Something interesting is happening on Gawker right now — intelligent, impassioned, earnest discussion! Guess we weren't the only ones unimpressed with the Larry King-Sanjay Gupta shout-down of Michael Moore last night, incredulous that we are that Moore was even capable of being so expertly cut off and, on a larger level, the facts so insidiously obfuscated. But back to the comments: Lots of good points raised by lots of commenters, but particularly by one who calls himself "TheDecider" who picks up on Mooore's assertion that the one expert used in Gupta's "fact check" — one Paul Keckley — is actually "from a think tank group who is a big Republican contributor" who has "done business with Blue Cross, with Avantis" and other HMO-esque groups. Gupta responded that "His only affiliation is with Vanderbilt University. We checked it, Michael." — but on his web site, Moore notes that Keckley left Vanderbilt in 2006. Now his page is still up on the Vanderbilt website and there could still be an affiliation — and CNN ID'd him as being a Deloitte health care analyst, so no harm no foul so far — except that Gupta said that Vanderbilt was his "only affiliation," and Moore clearly establishes that Keckly is nothing if not well-affiliated, most notably with several HMOs.
Plus, there's his area of expertise: Keckley was formerly the Executive Director, Vanderbilt Center for Evidence-based Medicine. What's "evidence-based medicine," you ask? The Nashville Business Journal explains it like so:
"evidence-based medicine is that, by identifying medical best practices by researching patient populations, guidelines can be formed that will lead to more effective care and cost reductions."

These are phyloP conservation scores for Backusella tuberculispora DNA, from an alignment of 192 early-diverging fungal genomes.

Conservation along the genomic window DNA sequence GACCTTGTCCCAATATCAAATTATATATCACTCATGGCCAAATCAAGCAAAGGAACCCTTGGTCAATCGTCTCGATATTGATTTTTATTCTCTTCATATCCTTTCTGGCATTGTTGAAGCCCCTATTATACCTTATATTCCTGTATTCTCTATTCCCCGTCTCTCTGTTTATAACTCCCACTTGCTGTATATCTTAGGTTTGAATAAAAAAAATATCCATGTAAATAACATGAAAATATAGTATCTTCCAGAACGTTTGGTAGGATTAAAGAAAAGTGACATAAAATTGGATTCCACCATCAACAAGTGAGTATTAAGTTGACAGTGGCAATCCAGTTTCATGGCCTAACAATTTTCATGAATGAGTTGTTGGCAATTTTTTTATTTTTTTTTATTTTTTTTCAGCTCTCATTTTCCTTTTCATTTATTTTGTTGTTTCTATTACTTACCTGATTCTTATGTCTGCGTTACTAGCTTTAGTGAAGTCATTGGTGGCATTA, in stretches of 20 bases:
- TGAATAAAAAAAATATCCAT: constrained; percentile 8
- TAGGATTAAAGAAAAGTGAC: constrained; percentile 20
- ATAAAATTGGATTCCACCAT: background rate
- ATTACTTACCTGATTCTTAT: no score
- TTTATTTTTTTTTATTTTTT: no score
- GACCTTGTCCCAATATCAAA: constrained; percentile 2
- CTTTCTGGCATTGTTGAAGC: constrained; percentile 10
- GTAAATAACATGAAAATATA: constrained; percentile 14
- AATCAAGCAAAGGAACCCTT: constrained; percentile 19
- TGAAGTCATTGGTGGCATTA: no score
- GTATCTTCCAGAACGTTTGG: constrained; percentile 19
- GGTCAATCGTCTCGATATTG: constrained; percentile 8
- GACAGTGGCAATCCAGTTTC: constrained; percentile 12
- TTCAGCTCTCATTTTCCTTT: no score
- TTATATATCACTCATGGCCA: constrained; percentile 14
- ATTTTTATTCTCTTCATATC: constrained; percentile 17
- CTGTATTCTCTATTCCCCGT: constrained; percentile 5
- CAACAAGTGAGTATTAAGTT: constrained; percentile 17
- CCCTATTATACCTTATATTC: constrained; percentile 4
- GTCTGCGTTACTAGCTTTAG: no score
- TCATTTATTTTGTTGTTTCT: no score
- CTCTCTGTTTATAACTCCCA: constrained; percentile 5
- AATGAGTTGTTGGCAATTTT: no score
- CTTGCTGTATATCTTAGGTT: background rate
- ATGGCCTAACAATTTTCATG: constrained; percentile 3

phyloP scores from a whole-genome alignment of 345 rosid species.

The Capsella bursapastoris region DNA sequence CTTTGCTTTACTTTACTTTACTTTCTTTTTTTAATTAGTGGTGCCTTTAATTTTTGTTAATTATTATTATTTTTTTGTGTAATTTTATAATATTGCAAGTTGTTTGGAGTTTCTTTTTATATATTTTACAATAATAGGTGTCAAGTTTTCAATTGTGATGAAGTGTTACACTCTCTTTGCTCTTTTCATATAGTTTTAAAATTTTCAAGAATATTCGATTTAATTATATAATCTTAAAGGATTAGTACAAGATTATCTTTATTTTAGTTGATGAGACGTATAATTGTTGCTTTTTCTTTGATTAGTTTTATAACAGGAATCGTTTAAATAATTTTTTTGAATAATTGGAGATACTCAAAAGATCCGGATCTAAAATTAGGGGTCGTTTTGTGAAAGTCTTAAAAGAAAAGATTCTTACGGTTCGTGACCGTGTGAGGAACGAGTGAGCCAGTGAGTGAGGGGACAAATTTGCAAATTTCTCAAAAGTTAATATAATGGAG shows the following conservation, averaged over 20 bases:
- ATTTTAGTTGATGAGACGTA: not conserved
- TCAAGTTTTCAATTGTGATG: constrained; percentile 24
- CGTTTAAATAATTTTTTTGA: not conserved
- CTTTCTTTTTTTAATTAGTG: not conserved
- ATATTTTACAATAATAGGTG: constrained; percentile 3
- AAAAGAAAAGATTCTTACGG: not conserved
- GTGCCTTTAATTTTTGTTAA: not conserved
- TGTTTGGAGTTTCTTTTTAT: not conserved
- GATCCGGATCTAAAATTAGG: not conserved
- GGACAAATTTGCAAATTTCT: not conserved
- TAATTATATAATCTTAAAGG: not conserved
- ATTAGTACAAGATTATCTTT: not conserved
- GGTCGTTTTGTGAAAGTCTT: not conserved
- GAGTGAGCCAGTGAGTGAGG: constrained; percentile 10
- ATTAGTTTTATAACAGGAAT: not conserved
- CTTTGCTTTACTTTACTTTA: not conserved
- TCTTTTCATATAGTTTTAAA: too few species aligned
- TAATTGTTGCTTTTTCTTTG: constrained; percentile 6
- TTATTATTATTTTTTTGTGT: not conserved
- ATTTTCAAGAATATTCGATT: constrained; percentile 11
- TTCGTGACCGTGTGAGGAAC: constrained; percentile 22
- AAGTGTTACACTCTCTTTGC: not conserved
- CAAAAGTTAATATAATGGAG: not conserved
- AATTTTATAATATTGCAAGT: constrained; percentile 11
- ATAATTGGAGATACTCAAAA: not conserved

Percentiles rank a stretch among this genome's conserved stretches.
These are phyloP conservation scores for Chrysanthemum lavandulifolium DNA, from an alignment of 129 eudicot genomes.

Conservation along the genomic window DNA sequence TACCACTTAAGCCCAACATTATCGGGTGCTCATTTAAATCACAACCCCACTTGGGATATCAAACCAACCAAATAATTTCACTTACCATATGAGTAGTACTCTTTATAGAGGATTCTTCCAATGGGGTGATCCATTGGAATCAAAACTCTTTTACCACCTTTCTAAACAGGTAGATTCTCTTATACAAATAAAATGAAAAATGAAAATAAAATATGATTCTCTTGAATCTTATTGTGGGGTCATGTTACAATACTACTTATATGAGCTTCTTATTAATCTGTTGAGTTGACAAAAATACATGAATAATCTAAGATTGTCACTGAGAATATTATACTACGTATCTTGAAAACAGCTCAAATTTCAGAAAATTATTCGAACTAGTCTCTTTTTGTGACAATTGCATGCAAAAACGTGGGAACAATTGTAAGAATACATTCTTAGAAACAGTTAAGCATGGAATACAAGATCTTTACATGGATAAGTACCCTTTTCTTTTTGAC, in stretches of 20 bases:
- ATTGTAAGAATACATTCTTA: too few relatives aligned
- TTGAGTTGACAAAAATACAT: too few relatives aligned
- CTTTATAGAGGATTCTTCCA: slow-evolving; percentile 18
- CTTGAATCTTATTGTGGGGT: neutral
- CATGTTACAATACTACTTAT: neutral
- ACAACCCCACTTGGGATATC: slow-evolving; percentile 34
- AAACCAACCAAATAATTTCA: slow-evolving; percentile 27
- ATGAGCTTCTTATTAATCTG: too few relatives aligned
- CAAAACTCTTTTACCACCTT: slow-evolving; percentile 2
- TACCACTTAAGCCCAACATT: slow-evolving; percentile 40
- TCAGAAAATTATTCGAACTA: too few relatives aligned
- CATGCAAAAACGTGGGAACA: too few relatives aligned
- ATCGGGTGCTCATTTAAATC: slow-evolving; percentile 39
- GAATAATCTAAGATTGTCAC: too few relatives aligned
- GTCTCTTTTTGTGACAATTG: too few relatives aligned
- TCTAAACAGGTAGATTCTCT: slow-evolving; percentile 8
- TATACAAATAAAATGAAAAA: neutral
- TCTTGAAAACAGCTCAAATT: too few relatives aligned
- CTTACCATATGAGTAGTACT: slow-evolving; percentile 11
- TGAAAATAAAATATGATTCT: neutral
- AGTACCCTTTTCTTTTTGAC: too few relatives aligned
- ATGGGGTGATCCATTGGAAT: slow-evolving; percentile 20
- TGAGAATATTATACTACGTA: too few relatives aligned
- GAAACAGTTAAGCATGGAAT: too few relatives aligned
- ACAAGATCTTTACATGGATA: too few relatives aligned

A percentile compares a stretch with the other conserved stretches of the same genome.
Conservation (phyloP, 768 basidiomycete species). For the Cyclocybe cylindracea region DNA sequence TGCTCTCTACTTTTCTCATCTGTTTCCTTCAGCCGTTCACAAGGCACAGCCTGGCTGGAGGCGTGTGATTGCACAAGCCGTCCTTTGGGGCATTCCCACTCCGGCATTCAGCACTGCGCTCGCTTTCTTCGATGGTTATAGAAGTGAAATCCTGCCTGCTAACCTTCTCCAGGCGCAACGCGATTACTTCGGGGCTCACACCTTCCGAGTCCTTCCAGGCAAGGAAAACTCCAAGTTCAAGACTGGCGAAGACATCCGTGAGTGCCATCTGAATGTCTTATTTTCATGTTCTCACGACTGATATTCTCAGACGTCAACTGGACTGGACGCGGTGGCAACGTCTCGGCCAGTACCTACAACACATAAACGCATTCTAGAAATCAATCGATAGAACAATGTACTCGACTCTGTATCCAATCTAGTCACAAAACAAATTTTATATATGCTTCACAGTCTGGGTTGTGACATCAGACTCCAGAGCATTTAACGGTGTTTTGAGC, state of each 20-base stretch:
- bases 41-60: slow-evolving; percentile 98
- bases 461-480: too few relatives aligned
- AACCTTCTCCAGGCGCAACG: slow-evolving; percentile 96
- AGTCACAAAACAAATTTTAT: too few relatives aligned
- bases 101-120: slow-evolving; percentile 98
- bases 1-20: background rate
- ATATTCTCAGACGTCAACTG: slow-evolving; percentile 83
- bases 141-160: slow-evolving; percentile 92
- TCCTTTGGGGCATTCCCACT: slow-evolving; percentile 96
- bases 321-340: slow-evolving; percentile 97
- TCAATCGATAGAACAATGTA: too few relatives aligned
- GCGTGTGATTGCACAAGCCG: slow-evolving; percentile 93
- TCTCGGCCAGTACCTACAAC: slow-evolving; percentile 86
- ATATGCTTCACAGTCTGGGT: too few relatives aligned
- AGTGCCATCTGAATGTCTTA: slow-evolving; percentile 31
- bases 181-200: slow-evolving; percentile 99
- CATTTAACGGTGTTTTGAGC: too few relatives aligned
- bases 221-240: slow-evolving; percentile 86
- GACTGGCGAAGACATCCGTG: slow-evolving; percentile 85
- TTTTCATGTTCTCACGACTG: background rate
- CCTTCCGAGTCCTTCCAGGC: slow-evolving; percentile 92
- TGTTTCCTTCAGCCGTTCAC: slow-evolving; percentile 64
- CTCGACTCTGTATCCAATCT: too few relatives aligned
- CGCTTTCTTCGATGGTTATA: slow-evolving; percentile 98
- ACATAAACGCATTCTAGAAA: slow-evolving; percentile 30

Sounds great — but a little Luntz-esque to my ears, and anytime you've got an emphasis on "cost reductions" where health care is concerned, alarm bells should probably go off. But even if they do not — the Deloitte think-tank headed by Keckley addresses various public health issues, including the issue of coverage for the uninsured — there's the weird, unsupported assertions he made in the Gupta piece: "That's the reality of those [government-provided healthcare] systems. There are quotas. There are planned wait times." Wha? This statement came right after a diss on Canadian wait times, and as a Canadian who grew up not knowing what a co-pay was I can say that those two concepts sound utterly unfamiliar to me, unless "planned wait times" is code for "scheduling appointments on a specific date," which sort of sounds pretty standard. The notion of quotas/applying specific metrics to health care does arise in Sicko (as does the notion of long, long wait times), but either way, Gupta's report introduces these concepts into the discussion with no context or explanation — just as another means to inveigh darkly against the scary threat of universal healthcare without actually providing the facts to back it up.
So! Just wanted to clear that up. Keeping them honest, right?